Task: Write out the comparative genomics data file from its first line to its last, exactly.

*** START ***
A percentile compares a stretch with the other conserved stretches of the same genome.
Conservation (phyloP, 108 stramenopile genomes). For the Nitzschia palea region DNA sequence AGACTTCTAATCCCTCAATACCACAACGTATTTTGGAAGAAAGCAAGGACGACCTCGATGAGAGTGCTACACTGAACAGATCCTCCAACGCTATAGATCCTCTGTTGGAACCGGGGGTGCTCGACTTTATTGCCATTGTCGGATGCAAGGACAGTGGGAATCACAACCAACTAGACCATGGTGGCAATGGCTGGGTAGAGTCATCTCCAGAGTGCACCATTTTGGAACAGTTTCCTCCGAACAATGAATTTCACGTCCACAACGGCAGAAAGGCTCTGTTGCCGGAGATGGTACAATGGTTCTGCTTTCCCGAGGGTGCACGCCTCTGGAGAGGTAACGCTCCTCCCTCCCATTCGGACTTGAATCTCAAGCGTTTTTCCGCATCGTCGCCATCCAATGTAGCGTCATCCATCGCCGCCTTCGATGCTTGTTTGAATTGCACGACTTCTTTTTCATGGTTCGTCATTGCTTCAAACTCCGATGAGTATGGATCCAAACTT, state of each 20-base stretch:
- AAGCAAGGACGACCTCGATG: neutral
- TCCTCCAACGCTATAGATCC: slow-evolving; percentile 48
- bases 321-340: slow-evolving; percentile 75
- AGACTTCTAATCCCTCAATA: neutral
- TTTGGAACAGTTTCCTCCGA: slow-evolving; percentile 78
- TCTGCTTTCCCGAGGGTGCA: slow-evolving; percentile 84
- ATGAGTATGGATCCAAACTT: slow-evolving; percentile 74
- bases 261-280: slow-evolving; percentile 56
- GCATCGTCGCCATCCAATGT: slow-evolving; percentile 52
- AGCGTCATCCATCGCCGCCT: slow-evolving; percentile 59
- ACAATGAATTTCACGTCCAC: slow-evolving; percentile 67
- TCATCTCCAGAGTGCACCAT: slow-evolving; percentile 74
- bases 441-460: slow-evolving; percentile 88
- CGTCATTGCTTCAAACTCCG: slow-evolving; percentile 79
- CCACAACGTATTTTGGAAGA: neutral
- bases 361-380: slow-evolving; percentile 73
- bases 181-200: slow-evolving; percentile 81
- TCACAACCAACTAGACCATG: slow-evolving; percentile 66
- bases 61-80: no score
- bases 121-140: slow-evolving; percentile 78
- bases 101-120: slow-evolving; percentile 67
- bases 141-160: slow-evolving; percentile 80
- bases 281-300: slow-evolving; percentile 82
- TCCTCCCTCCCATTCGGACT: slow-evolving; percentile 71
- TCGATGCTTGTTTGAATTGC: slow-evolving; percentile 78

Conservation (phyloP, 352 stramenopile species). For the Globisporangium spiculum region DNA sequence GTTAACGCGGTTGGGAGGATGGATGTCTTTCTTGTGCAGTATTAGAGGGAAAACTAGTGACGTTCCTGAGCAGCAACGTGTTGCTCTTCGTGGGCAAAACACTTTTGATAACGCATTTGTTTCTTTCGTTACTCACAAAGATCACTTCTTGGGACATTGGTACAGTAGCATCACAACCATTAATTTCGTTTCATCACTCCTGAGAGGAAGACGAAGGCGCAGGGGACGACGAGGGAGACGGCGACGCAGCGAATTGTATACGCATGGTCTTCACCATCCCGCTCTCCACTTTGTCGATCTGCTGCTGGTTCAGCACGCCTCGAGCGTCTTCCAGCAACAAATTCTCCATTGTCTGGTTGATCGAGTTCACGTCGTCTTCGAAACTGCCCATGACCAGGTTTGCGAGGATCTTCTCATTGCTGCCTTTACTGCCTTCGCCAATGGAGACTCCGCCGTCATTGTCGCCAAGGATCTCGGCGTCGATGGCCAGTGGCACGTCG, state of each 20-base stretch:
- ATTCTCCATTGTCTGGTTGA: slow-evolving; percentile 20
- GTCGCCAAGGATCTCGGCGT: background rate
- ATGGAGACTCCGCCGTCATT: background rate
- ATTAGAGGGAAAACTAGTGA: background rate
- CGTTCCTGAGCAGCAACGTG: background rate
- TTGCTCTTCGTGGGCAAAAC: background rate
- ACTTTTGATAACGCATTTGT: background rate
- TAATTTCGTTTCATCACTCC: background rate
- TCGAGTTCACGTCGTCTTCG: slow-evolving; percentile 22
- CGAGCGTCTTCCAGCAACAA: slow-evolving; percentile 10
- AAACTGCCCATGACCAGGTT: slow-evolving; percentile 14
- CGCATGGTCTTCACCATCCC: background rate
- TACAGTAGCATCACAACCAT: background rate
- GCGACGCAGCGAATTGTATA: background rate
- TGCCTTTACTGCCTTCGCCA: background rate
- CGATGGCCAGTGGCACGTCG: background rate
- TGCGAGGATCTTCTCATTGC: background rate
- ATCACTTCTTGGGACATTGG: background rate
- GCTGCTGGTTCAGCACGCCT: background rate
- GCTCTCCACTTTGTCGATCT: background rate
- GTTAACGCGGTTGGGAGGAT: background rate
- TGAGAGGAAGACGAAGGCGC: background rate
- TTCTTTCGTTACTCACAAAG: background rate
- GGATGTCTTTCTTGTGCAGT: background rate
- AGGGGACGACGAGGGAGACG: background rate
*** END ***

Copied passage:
A percentile compares a stretch with the other conserved stretches of the same genome.
Conservation (phyloP, 108 stramenopile genomes). For the Nitzschia palea region DNA sequence AGACTTCTAATCCCTCAATACCACAACGTATTTTGGAAGAAAGCAAGGACGACCTCGATGAGAGTGCTACACTGAACAGATCCTCCAACGCTATAGATCCTCTGTTGGAACCGGGGGTGCTCGACTTTATTGCCATTGTCGGATGCAAGGACAGTGGGAATCACAACCAACTAGACCATGGTGGCAATGGCTGGGTAGAGTCATCTCCAGAGTGCACCATTTTGGAACAGTTTCCTCCGAACAATGAATTTCACGTCCACAACGGCAGAAAGGCTCTGTTGCCGGAGATGGTACAATGGTTCTGCTTTCCCGAGGGTGCACGCCTCTGGAGAGGTAACGCTCCTCCCTCCCATTCGGACTTGAATCTCAAGCGTTTTTCCGCATCGTCGCCATCCAATGTAGCGTCATCCATCGCCGCCTTCGATGCTTGTTTGAATTGCACGACTTCTTTTTCATGGTTCGTCATTGCTTCAAACTCCGATGAGTATGGATCCAAACTT, state of each 20-base stretch:
- AAGCAAGGACGACCTCGATG: neutral
- TCCTCCAACGCTATAGATCC: slow-evolving; percentile 48
- bases 321-340: slow-evolving; percentile 75
- AGACTTCTAATCCCTCAATA: neutral
- TTTGGAACAGTTTCCTCCGA: slow-evolving; percentile 78
- TCTGCTTTCCCGAGGGTGCA: slow-evolving; percentile 84
- ATGAGTATGGATCCAAACTT: slow-evolving; percentile 74
- bases 261-280: slow-evolving; percentile 56
- GCATCGTCGCCATCCAATGT: slow-evolving; percentile 52
- AGCGTCATCCATCGCCGCCT: slow-evolving; percentile 59
- ACAATGAATTTCACGTCCAC: slow-evolving; percentile 67
- TCATCTCCAGAGTGCACCAT: slow-evolving; percentile 74
- bases 441-460: slow-evolving; percentile 88
- CGTCATTGCTTCAAACTCCG: slow-evolving; percentile 79
- CCACAACGTATTTTGGAAGA: neutral
- bases 361-380: slow-evolving; percentile 73
- bases 181-200: slow-evolving; percentile 81
- TCACAACCAACTAGACCATG: slow-evolving; percentile 66
- bases 61-80: no score
- bases 121-140: slow-evolving; percentile 78
- bases 101-120: slow-evolving; percentile 67
- bases 141-160: slow-evolving; percentile 80
- bases 281-300: slow-evolving; percentile 82
- TCCTCCCTCCCATTCGGACT: slow-evolving; percentile 71
- TCGATGCTTGTTTGAATTGC: slow-evolving; percentile 78

Conservation (phyloP, 352 stramenopile species). For the Globisporangium spiculum region DNA sequence GTTAACGCGGTTGGGAGGATGGATGTCTTTCTTGTGCAGTATTAGAGGGAAAACTAGTGACGTTCCTGAGCAGCAACGTGTTGCTCTTCGTGGGCAAAACACTTTTGATAACGCATTTGTTTCTTTCGTTACTCACAAAGATCACTTCTTGGGACATTGGTACAGTAGCATCACAACCATTAATTTCGTTTCATCACTCCTGAGAGGAAGACGAAGGCGCAGGGGACGACGAGGGAGACGGCGACGCAGCGAATTGTATACGCATGGTCTTCACCATCCCGCTCTCCACTTTGTCGATCTGCTGCTGGTTCAGCACGCCTCGAGCGTCTTCCAGCAACAAATTCTCCATTGTCTGGTTGATCGAGTTCACGTCGTCTTCGAAACTGCCCATGACCAGGTTTGCGAGGATCTTCTCATTGCTGCCTTTACTGCCTTCGCCAATGGAGACTCCGCCGTCATTGTCGCCAAGGATCTCGGCGTCGATGGCCAGTGGCACGTCG, state of each 20-base stretch:
- ATTCTCCATTGTCTGGTTGA: slow-evolving; percentile 20
- GTCGCCAAGGATCTCGGCGT: background rate
- ATGGAGACTCCGCCGTCATT: background rate
- ATTAGAGGGAAAACTAGTGA: background rate
- CGTTCCTGAGCAGCAACGTG: background rate
- TTGCTCTTCGTGGGCAAAAC: background rate
- ACTTTTGATAACGCATTTGT: background rate
- TAATTTCGTTTCATCACTCC: background rate
- TCGAGTTCACGTCGTCTTCG: slow-evolving; percentile 22
- CGAGCGTCTTCCAGCAACAA: slow-evolving; percentile 10
- AAACTGCCCATGACCAGGTT: slow-evolving; percentile 14
- CGCATGGTCTTCACCATCCC: background rate
- TACAGTAGCATCACAACCAT: background rate
- GCGACGCAGCGAATTGTATA: background rate
- TGCCTTTACTGCCTTCGCCA: background rate
- CGATGGCCAGTGGCACGTCG: background rate
- TGCGAGGATCTTCTCATTGC: background rate
- ATCACTTCTTGGGACATTGG: background rate
- GCTGCTGGTTCAGCACGCCT: background rate
- GCTCTCCACTTTGTCGATCT: background rate
- GTTAACGCGGTTGGGAGGAT: background rate
- TGAGAGGAAGACGAAGGCGC: background rate
- TTCTTTCGTTACTCACAAAG: background rate
- GGATGTCTTTCTTGTGCAGT: background rate
- AGGGGACGACGAGGGAGACG: background rate